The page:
Total = 39

So total Combos of calling = 39 and total combos of c betting = 110

So he is only calling 39/110 = 35%
He is folding 65%
We only needed 1.35% fold equity to be a +EV play. So we know this is +EV but just how + is it?

We find this by plugging these numbers back into our original base equation of
EV = (EV(Fold) * x +(EV(call)) * (1-x)
X of 1.35% is how much he has to fold but now we have x = 65%.
EV(heCalls) = -\$4.83
EV(heFolds) = \$370
He is only calling 39/110 = 35%
He is folding 65%

EV(Total) = 370(.65) â€“ 4.83(.35)
EV(Total) = 240.5 â€“ 1.69
EV(Total) = +\$238.81

So this is a very good spot to Shuv because almost all of our Equity comes from fold Equity.

Here is something I found in the notes under this video that will be useful in the future:
â€œBy the way I generally find this a lot easier to just look at in Stove. For example in this problem we could just have:

Enter the villain's PF 3-bet plus cbet range into Stove. IIRC this was ~10% of all hands.

Then enter the villain's PF 3-bet plus cbet plus call shove range into Stove. I think this was about 3.8% of all hands.
In other words, he's calling off 3.8%/10% ~38% of hands and folding the other 62% of the time.

Thanks goâ€™s out to PygmyHero for this time saving trick

So here are some general rules about fold equity

1. The more money in the pot the less he needs to fold for your shove to be profitable. Also if you shuv half pot, it only needs to work about half the time.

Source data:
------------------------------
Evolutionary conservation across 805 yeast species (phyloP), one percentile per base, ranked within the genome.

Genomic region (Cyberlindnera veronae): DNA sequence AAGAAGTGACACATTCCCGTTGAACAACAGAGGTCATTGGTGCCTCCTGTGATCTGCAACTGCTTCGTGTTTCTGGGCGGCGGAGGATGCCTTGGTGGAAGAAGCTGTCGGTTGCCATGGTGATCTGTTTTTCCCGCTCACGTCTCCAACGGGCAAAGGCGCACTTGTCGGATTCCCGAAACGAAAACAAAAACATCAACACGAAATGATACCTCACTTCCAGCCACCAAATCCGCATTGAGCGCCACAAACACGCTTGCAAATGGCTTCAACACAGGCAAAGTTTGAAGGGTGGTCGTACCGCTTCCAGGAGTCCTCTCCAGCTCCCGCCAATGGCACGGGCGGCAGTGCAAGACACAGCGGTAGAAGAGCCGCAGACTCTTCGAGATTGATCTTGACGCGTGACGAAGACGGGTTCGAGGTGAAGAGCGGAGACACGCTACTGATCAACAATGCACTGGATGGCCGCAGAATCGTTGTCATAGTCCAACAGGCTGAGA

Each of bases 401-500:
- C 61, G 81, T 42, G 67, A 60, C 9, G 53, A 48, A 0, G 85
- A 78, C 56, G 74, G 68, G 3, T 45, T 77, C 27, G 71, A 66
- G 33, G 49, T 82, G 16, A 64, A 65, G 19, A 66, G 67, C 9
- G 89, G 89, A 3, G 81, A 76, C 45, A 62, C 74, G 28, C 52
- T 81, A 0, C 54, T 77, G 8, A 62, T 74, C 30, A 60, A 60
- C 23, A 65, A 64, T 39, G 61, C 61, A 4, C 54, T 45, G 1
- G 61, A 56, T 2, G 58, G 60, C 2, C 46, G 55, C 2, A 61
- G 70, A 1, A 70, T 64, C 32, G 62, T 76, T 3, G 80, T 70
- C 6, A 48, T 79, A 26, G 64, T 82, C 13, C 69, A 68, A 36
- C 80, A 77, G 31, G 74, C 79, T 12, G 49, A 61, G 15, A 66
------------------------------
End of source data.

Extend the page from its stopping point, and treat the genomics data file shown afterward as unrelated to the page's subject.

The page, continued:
2. The more money in the pot the less he will fold on average. So if you are only shuving half pot then he will call more
3. The more equity you have in the hand, the less often he needs to fold to reach profitability. This is why Semi bluffs can be so profitably
4. the wider his range, the fewer hands he has to continue with and the more fold equity you should have. If you tried this move against a tighter player this will not be as profitable because his range of hands he is c betting to what hands he is calling a shuv is much closer then someone who c bets a wide range and only calls a slim range.

Here is another Example

We are in the cutoff with Ah9h board on the turn is 10d6h2s5h pot is 120 villain bets 80 we are in position and we shuv for 800
How often does he need to fold in this situation to make the jam +EV
We have 12 outs and we are doing this like we were at a live game so we use the rule of 2 which gives us 24% Equity

Fold Equity Calc is EV = (EV(fold)* x + (EV(call)) * (1-x)

1. So EV of a fold is \$200
2. EV of a call using method two is .24(1720) â€“ 800 = -\$387.20

Now we need to solve the Fold equity Calc set to break even point of 0

0 = 200x -387.20 -387x
X = 66% So he needs to fold a pretty large amount of the time. I did it again if he folds 69% of the time and it came out to +\$17.97. So this is a pretty high variance play and we might want to consider another spot.